The poses include some curious ideas, at least to our eye. The first figure is rather awkward because he is attaching a magazine to his submachine gun, which allows the sculptor to create the curved magazine, so the pose is understandable. The next two are fine, but we must ask why the man with the flare gun is clearly pointing it horizontally, and apparently aiming it as if it were a weapon? Again, the suspicion is that the sculptor saw an illustration of the gun but failed to understand what it was or how it was used. As a result, the pose is pretty silly unless you delicately change the gun into a pistol – no easy task. The four lower-row poses are more acceptable and conventional apart from the second figure, who holds a grenade in his hand and appears to be about to roll it forward. We do not doubt that when attacking certain positions this may be a reasonable way to deliver a grenade, perhaps downhill onto a fixed position, or through the slit of a bunker, but on balance we would have preferred a throwing pose instead.

Of late Mars have provided a considerable improvement in the quality of their sculpting, and this set is no exception. Clothing looks realistic and the faces are very nice. Weaponry and finer details are pretty good too, although this is a bit more variable. A strange aspect of our example of this set is that many of the surfaces have a very rough quality to them, which surely cannot be intentional and so is most likely to be the consequence of a poor release of the plastic from the mould, damaging the surface in the process. However the mould has more questions to answer as there is a fair amount of flash on every figure, and in places this is quite considerable. The quite wide ridge between mould halves is especially notable around the crest of each helmet, and on some figures the halves do not match up at all well, leaving a very ugly distortion on some figures. Potentially all these problems may vary between copies of this set, but we can only comment on what we found in our box, and these figures at least will take a great deal to tidy up into an acceptable state.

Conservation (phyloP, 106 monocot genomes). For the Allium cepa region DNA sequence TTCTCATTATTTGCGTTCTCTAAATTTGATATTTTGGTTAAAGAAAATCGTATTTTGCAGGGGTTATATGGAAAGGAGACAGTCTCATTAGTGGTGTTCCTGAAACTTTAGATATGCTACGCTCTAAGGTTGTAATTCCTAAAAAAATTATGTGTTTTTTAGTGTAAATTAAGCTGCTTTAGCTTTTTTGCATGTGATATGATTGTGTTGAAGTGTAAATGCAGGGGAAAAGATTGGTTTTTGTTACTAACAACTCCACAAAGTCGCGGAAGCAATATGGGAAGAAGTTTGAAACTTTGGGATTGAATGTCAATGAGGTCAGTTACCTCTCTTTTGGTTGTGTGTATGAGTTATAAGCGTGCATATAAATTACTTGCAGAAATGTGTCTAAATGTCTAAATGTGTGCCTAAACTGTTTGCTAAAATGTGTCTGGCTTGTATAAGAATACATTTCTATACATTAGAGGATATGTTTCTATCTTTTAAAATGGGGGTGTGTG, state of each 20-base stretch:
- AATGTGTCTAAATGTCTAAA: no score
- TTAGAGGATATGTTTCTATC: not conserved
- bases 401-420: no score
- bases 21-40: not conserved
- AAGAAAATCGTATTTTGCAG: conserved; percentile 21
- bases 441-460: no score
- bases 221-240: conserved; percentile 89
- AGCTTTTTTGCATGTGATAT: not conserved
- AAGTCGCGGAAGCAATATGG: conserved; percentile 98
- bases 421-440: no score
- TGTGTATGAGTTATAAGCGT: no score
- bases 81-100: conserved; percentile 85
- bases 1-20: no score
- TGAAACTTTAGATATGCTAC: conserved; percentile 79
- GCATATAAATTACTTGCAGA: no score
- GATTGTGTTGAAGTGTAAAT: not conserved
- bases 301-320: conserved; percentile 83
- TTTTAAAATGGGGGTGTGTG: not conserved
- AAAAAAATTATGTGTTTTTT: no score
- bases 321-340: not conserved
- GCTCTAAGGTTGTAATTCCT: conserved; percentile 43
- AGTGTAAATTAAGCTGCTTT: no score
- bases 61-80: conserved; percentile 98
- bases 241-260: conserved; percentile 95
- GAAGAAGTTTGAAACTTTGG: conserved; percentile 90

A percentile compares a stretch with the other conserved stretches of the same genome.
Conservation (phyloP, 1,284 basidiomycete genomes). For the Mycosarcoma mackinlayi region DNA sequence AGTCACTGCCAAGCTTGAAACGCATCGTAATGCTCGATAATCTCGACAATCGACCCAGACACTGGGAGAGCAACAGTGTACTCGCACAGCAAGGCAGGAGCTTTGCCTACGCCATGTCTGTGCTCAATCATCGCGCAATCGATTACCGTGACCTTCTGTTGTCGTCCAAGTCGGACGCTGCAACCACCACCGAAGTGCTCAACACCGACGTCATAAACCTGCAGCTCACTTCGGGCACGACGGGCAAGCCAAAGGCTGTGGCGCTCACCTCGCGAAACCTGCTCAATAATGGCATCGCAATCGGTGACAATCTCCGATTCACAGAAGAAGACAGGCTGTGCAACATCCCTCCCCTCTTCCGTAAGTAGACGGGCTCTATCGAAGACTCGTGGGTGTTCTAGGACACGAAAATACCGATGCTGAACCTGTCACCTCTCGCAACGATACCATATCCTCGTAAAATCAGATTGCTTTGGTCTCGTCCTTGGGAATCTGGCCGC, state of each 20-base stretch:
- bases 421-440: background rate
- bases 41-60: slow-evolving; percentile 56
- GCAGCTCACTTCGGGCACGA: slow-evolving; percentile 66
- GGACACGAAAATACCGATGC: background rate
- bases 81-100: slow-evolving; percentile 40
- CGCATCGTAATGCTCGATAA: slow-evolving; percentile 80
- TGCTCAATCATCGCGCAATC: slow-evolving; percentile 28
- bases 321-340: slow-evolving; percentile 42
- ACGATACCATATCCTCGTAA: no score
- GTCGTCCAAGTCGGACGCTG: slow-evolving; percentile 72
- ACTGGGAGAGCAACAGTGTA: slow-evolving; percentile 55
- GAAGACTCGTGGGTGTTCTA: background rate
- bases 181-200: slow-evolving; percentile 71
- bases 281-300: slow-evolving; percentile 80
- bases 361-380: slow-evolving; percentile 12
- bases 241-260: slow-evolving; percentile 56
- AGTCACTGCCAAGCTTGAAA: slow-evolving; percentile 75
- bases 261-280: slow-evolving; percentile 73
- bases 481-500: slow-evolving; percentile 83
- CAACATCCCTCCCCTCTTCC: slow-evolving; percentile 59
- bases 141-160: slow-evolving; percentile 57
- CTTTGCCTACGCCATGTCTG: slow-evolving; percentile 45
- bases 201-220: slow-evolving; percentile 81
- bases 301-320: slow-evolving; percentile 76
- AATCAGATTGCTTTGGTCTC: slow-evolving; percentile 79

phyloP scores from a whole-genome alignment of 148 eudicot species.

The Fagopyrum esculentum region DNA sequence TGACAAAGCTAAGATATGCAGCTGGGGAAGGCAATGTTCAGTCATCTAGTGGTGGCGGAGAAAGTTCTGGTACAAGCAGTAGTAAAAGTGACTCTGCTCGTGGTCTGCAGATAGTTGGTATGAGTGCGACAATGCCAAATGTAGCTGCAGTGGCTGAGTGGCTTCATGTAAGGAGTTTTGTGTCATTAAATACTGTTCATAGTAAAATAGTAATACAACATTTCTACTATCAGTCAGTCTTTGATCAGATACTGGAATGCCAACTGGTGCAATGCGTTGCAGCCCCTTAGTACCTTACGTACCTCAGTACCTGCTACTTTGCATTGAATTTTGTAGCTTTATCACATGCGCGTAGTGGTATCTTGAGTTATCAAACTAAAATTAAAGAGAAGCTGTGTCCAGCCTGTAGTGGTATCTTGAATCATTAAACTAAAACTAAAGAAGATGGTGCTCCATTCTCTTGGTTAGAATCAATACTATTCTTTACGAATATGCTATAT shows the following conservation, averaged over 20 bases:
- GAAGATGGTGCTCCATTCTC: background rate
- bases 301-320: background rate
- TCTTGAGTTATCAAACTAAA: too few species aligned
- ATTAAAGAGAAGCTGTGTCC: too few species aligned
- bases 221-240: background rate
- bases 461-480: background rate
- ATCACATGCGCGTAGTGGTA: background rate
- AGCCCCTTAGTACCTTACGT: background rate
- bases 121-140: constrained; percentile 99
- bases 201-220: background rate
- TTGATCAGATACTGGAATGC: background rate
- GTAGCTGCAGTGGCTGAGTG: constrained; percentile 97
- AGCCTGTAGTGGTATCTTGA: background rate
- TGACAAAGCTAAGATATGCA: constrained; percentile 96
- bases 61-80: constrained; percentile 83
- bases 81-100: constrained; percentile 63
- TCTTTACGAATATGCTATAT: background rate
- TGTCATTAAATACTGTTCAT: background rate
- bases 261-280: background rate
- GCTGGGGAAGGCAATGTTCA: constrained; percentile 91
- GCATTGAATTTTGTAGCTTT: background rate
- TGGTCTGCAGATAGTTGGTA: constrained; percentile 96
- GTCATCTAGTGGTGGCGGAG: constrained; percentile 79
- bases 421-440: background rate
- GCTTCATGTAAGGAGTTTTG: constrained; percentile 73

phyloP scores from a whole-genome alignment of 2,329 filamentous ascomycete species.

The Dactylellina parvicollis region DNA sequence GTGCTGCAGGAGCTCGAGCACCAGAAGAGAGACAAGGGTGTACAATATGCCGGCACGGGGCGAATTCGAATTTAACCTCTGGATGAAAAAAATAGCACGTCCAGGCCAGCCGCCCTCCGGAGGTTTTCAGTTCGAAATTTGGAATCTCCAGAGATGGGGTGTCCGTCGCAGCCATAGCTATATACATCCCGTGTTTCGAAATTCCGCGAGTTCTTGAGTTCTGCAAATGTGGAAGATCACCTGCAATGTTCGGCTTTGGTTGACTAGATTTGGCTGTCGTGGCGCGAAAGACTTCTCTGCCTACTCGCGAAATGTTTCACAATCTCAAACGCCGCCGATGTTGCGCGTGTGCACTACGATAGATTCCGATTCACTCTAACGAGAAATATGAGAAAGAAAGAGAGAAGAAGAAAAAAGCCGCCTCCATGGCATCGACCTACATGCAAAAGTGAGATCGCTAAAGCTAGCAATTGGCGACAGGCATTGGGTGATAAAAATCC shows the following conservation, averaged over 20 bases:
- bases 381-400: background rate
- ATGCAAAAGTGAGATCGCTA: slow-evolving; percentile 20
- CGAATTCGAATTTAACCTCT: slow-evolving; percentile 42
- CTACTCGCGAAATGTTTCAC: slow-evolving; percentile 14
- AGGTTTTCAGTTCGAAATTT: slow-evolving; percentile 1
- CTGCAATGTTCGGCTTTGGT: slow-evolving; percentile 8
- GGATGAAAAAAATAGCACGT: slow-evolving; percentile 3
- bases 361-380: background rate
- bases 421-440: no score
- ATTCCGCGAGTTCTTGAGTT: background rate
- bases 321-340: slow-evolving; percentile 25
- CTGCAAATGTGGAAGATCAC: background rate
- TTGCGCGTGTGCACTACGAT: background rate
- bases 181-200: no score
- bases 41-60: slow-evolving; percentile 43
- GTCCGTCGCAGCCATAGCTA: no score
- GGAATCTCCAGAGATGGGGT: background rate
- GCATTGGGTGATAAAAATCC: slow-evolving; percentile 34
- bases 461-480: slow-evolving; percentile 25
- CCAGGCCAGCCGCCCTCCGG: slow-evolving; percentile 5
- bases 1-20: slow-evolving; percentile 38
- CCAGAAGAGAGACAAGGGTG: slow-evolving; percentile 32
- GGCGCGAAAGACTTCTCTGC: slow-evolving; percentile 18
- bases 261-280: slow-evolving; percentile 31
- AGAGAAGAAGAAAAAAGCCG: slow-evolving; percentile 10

Perhaps the biggest drawback to this set is that it provides both Army and Navy figures, and so includes few of each. Add to that the very poor rendition of the jump smock for the Army men, and the poor quality of the mould, and although these are clearly made from quite nice masters the end result fails to make the best of the initial effort. The five IJA figures will be particularly difficult to use, in part because of the fairly large accuracy problems, and partly because they are clearly in action just after a jump, which rarely happened. Although the sculpting is good, Mars still need to do more on research for their sets, and on the quality of the actual production of the figures, at least if this set is anything to go by.


Historical Accuracy 6
Pose Quality 8
Pose Number 5
Sculpting 9
Mould 4

Further Reading
"Blossoming Silk Against the Rising Sun" - Stackpole - Gene Eric Salecker - 9780811706575
"Japanese Paratroop Forces of World War II" - Osprey (Elite Series No.127) - Gordon Rottman & Akira Takizawa - 9781841769035
"The Japanese Army 1931-45 (1) 1931-42" - Osprey (Men-at-Arms Series No.362) - Philip Jowett - 9781841763538
"The Japanese Army 1931-45 (2) 1942-1945" - Osprey (Men-at-Arms Series No.369) - Philip Jowett - 9781841763545